Tešan Podrugović

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Tešan Podrugović , actually Tešan Gavrilović, (* 1775 in Kazanci near Gacko in Herzegovina, Ottoman Empire, † 1815), was a Serbian Hajduk, illiterate poet of oral poetry and Guslar . He took part in the first and second Serbian uprisings during the Serbian Revolution and, along with Filip Višnjić and the "Blinden Živana", Vuk Stefanović Karadžić's most important source for his second edition of the Serbo-Croatian heroic songs Narodna serbska pjesnarica (Vienna, 1815), which also includes his was the first, which was created with the help of Guslaren. Vuk described Tešan Podrugović as his best epics, who although he could play the gusle well, only recited them. The epic figure of Kraljević Marko owes parts of the striking, often comical traits of Podrugović's poetry. 22 epics in Vuk Karadžić Serbian folk songs come from the notation of Podrugovićs, who, according to Karadžić, had to master a repertoire of at least 100 epics, but could no longer write them down, since Podrugović returned shortly after the outbreak of the Second Serbian Uprising went to Serbia and fell there.


Podrugović's family came from the village of Kazanci near Gacko in Herzegovina. He was born as Tešan Gavrilović, because he was particularly tall, he got the name Podrugović (from po drugog čoveka - German as tall as a man and a half). At first he made his living as a trader and traveled a lot. As a young man he was already characterized by great courage and strength. When everyone in the house fled when a group of Turks tried to rape a woman in the family, he killed one and drove the others away. He then had to flee and lived as a Haiduke at the age of twenty-five. After the Serbian uprising broke out in 1804, it crossed the Drina and came to Serbia. In 1813, after the Serbian uprising was suppressed, he fled across the Sava to the Austro-Hungarian region of Syrmia and spent a long time in the Šišatovac monastery, where, like Filip Višnjić, he appropriated church legends for inclusion in the heroic poetry of oral poetry. In 1815, again following the call to fight for freedom, he was ultimately killed after a skirmish.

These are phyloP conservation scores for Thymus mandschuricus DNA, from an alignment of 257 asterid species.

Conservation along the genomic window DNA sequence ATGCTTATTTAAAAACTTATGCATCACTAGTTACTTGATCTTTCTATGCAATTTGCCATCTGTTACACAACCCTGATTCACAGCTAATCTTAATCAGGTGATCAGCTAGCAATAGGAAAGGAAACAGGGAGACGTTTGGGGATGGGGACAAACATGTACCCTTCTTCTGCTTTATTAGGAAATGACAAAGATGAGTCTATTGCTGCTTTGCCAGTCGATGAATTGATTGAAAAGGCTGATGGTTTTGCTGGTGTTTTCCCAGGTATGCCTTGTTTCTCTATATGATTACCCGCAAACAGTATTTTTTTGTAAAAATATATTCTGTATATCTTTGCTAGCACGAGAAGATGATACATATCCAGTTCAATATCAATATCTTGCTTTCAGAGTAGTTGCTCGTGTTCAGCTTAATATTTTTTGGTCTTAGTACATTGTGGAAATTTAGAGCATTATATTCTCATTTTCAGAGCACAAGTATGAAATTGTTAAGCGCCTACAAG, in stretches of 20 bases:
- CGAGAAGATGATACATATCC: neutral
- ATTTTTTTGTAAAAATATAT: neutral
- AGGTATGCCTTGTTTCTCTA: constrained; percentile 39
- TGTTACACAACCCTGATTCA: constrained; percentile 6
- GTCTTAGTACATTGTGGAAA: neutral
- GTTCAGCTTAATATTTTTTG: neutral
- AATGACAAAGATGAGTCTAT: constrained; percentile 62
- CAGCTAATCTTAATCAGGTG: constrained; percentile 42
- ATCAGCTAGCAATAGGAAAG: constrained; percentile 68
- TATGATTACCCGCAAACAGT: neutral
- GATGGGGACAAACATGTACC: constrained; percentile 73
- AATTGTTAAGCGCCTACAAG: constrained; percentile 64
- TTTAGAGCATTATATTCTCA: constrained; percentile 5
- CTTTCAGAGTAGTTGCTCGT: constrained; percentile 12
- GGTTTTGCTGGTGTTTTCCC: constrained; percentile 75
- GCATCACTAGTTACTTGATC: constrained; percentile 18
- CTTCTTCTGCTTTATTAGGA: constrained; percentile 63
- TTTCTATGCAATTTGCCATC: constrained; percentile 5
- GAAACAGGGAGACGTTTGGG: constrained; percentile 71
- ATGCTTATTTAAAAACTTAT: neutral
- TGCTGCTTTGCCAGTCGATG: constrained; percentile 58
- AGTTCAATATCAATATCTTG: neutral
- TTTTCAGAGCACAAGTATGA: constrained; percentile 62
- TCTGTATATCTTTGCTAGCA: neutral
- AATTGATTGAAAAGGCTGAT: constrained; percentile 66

The first singer that Vuk Karadžić heard for the first time as an adult was Tešan Podrugović, whom he met through Obrad, Lukijan Mušicki's cousin shortly before Easter 1815, a week after the start of the Second Serbian Uprising and Miloš Obrenović. Vuk found it difficult to stop him from running over to the insurgents right away, but Tešan soon joined them. In the summer he left the army, killed an Ottoman Bey and became a Haiduken again in Bosnia. In an inn there was an argument with Turks who seriously injured him and he died shortly afterwards of the injuries. Tešan's songs, as well as those of the other singers in Vuk's second edition of Serbian Folk Songs, were presented by Jernej Kopitar to Jakob Grimm, who was on a diplomatic mission in 1815. Vuk became acquainted with Goethe through Grimm, which marked the beginning of the German and European reception of the South Slavic epic.

  • Marko Kraljević recognizes his father's sword
  • The wedding of Marko Kraljević
  • Marko Kraljević and the daughter of the Arab king
  • Marko Kraljević and Musa Kesedžija
  • Marko Kraljević and Đemo from the mountain
  • Marko Kraljević and Lutica Bogdan
  • Tsar Lazar and Tsarina Milica (Car Lazar i Carica Milica)

Individual evidence

  1. Milne Holton & Vasa D. Mihailovich 1997: Songs of the Serbian People . University of Pittsburgh Press, Pittsburgh. ISBN 0-8229-3952-5 , p. 4
  2. ^ Svetozar Koljević: The Epic in the Making . Clarendon Press, Oxford 1980, ISBN 0-19-815759-2 , pp. 311-313.
  3. ^ Svetozar Koljević: The Epic in the Making . Clarendon Press, Oxford 1980, ISBN 0-19-815759-2 , p. 311.
  4. ^ Svetozar Koljević: The Epic in the Making . Clarendon Press, Oxford 1980, ISBN 0-19-815759-2 , p. 311.
  5. Marie Louise Lord (ed.); Albert Bates Lord: The Singer resumes the Tale . Cornell University Press, Ithaca / London 1995, ISBN 0-8014-3103-4 , p. 199.